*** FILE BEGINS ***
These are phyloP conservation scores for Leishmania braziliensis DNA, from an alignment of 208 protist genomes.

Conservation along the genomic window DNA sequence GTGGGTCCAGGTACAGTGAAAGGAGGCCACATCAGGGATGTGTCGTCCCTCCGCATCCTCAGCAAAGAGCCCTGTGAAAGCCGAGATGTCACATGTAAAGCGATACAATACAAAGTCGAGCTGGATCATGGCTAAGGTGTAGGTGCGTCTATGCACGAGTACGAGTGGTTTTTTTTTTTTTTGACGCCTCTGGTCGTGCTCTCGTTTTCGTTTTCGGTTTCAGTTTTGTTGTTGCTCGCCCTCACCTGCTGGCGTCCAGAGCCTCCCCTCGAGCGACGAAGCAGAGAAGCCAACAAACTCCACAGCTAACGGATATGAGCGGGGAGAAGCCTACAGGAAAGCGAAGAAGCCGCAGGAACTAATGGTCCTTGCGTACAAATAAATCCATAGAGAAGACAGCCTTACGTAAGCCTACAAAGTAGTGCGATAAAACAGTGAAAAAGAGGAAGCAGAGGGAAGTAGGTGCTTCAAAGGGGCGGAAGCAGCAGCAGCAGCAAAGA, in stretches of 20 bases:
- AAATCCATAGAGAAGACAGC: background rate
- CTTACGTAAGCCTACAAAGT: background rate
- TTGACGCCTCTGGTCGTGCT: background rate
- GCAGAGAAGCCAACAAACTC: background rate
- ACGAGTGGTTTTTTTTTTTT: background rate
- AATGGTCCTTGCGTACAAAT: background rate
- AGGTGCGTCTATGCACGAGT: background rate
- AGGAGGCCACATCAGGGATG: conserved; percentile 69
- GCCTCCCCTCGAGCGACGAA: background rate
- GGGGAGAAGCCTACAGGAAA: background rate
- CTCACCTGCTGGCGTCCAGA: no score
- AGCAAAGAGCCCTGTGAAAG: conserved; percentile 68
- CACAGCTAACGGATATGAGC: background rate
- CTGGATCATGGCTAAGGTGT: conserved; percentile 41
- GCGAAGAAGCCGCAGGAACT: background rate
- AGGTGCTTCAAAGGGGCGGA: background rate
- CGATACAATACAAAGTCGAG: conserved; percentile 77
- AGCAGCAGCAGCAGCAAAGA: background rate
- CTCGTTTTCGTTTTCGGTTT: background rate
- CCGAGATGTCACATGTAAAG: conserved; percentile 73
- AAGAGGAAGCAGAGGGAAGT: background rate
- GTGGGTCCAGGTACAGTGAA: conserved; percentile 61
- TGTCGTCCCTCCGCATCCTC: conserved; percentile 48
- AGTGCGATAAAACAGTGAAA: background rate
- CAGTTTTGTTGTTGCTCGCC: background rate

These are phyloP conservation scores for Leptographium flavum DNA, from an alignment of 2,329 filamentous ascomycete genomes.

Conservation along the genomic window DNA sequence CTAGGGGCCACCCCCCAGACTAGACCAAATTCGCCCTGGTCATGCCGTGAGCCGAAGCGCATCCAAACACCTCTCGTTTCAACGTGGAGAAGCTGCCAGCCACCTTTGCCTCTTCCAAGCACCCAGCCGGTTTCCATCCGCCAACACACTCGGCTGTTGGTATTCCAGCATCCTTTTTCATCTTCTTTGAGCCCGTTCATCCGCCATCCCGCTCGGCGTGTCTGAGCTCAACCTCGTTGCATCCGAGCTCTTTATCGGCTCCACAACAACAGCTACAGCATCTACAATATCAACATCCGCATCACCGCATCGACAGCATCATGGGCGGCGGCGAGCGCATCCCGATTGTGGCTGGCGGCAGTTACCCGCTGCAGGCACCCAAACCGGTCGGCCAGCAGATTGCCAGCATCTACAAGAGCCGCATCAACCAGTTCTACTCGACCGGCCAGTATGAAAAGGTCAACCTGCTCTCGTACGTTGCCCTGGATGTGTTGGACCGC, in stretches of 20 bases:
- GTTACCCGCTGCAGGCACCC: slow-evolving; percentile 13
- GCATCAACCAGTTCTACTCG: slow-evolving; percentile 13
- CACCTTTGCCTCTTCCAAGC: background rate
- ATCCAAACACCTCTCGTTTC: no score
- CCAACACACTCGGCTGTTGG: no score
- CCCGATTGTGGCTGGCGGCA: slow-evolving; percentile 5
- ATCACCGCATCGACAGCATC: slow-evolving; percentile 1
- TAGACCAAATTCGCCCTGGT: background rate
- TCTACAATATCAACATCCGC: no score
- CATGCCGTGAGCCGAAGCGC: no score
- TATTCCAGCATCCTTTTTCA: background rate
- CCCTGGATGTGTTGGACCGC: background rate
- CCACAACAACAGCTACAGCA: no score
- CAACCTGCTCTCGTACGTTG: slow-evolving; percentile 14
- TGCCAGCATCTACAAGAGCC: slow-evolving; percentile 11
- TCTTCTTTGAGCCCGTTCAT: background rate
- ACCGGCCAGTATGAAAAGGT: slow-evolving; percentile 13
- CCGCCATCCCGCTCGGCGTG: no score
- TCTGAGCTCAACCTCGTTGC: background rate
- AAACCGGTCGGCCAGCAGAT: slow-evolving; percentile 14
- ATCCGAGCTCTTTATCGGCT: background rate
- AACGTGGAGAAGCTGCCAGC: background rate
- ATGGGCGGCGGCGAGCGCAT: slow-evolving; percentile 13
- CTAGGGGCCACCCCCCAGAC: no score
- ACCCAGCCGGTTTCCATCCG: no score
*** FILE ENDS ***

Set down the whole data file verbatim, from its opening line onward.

These are phyloP conservation scores for Leishmania braziliensis DNA, from an alignment of 208 protist genomes.

Conservation along the genomic window DNA sequence GTGGGTCCAGGTACAGTGAAAGGAGGCCACATCAGGGATGTGTCGTCCCTCCGCATCCTCAGCAAAGAGCCCTGTGAAAGCCGAGATGTCACATGTAAAGCGATACAATACAAAGTCGAGCTGGATCATGGCTAAGGTGTAGGTGCGTCTATGCACGAGTACGAGTGGTTTTTTTTTTTTTTGACGCCTCTGGTCGTGCTCTCGTTTTCGTTTTCGGTTTCAGTTTTGTTGTTGCTCGCCCTCACCTGCTGGCGTCCAGAGCCTCCCCTCGAGCGACGAAGCAGAGAAGCCAACAAACTCCACAGCTAACGGATATGAGCGGGGAGAAGCCTACAGGAAAGCGAAGAAGCCGCAGGAACTAATGGTCCTTGCGTACAAATAAATCCATAGAGAAGACAGCCTTACGTAAGCCTACAAAGTAGTGCGATAAAACAGTGAAAAAGAGGAAGCAGAGGGAAGTAGGTGCTTCAAAGGGGCGGAAGCAGCAGCAGCAGCAAAGA, in stretches of 20 bases:
- AAATCCATAGAGAAGACAGC: background rate
- CTTACGTAAGCCTACAAAGT: background rate
- TTGACGCCTCTGGTCGTGCT: background rate
- GCAGAGAAGCCAACAAACTC: background rate
- ACGAGTGGTTTTTTTTTTTT: background rate
- AATGGTCCTTGCGTACAAAT: background rate
- AGGTGCGTCTATGCACGAGT: background rate
- AGGAGGCCACATCAGGGATG: conserved; percentile 69
- GCCTCCCCTCGAGCGACGAA: background rate
- GGGGAGAAGCCTACAGGAAA: background rate
- CTCACCTGCTGGCGTCCAGA: no score
- AGCAAAGAGCCCTGTGAAAG: conserved; percentile 68
- CACAGCTAACGGATATGAGC: background rate
- CTGGATCATGGCTAAGGTGT: conserved; percentile 41
- GCGAAGAAGCCGCAGGAACT: background rate
- AGGTGCTTCAAAGGGGCGGA: background rate
- CGATACAATACAAAGTCGAG: conserved; percentile 77
- AGCAGCAGCAGCAGCAAAGA: background rate
- CTCGTTTTCGTTTTCGGTTT: background rate
- CCGAGATGTCACATGTAAAG: conserved; percentile 73
- AAGAGGAAGCAGAGGGAAGT: background rate
- GTGGGTCCAGGTACAGTGAA: conserved; percentile 61
- TGTCGTCCCTCCGCATCCTC: conserved; percentile 48
- AGTGCGATAAAACAGTGAAA: background rate
- CAGTTTTGTTGTTGCTCGCC: background rate

These are phyloP conservation scores for Leptographium flavum DNA, from an alignment of 2,329 filamentous ascomycete genomes.

Conservation along the genomic window DNA sequence CTAGGGGCCACCCCCCAGACTAGACCAAATTCGCCCTGGTCATGCCGTGAGCCGAAGCGCATCCAAACACCTCTCGTTTCAACGTGGAGAAGCTGCCAGCCACCTTTGCCTCTTCCAAGCACCCAGCCGGTTTCCATCCGCCAACACACTCGGCTGTTGGTATTCCAGCATCCTTTTTCATCTTCTTTGAGCCCGTTCATCCGCCATCCCGCTCGGCGTGTCTGAGCTCAACCTCGTTGCATCCGAGCTCTTTATCGGCTCCACAACAACAGCTACAGCATCTACAATATCAACATCCGCATCACCGCATCGACAGCATCATGGGCGGCGGCGAGCGCATCCCGATTGTGGCTGGCGGCAGTTACCCGCTGCAGGCACCCAAACCGGTCGGCCAGCAGATTGCCAGCATCTACAAGAGCCGCATCAACCAGTTCTACTCGACCGGCCAGTATGAAAAGGTCAACCTGCTCTCGTACGTTGCCCTGGATGTGTTGGACCGC, in stretches of 20 bases:
- GTTACCCGCTGCAGGCACCC: slow-evolving; percentile 13
- GCATCAACCAGTTCTACTCG: slow-evolving; percentile 13
- CACCTTTGCCTCTTCCAAGC: background rate
- ATCCAAACACCTCTCGTTTC: no score
- CCAACACACTCGGCTGTTGG: no score
- CCCGATTGTGGCTGGCGGCA: slow-evolving; percentile 5
- ATCACCGCATCGACAGCATC: slow-evolving; percentile 1
- TAGACCAAATTCGCCCTGGT: background rate
- TCTACAATATCAACATCCGC: no score
- CATGCCGTGAGCCGAAGCGC: no score
- TATTCCAGCATCCTTTTTCA: background rate
- CCCTGGATGTGTTGGACCGC: background rate
- CCACAACAACAGCTACAGCA: no score
- CAACCTGCTCTCGTACGTTG: slow-evolving; percentile 14
- TGCCAGCATCTACAAGAGCC: slow-evolving; percentile 11
- TCTTCTTTGAGCCCGTTCAT: background rate
- ACCGGCCAGTATGAAAAGGT: slow-evolving; percentile 13
- CCGCCATCCCGCTCGGCGTG: no score
- TCTGAGCTCAACCTCGTTGC: background rate
- AAACCGGTCGGCCAGCAGAT: slow-evolving; percentile 14
- ATCCGAGCTCTTTATCGGCT: background rate
- AACGTGGAGAAGCTGCCAGC: background rate
- ATGGGCGGCGGCGAGCGCAT: slow-evolving; percentile 13
- CTAGGGGCCACCCCCCAGAC: no score
- ACCCAGCCGGTTTCCATCCG: no score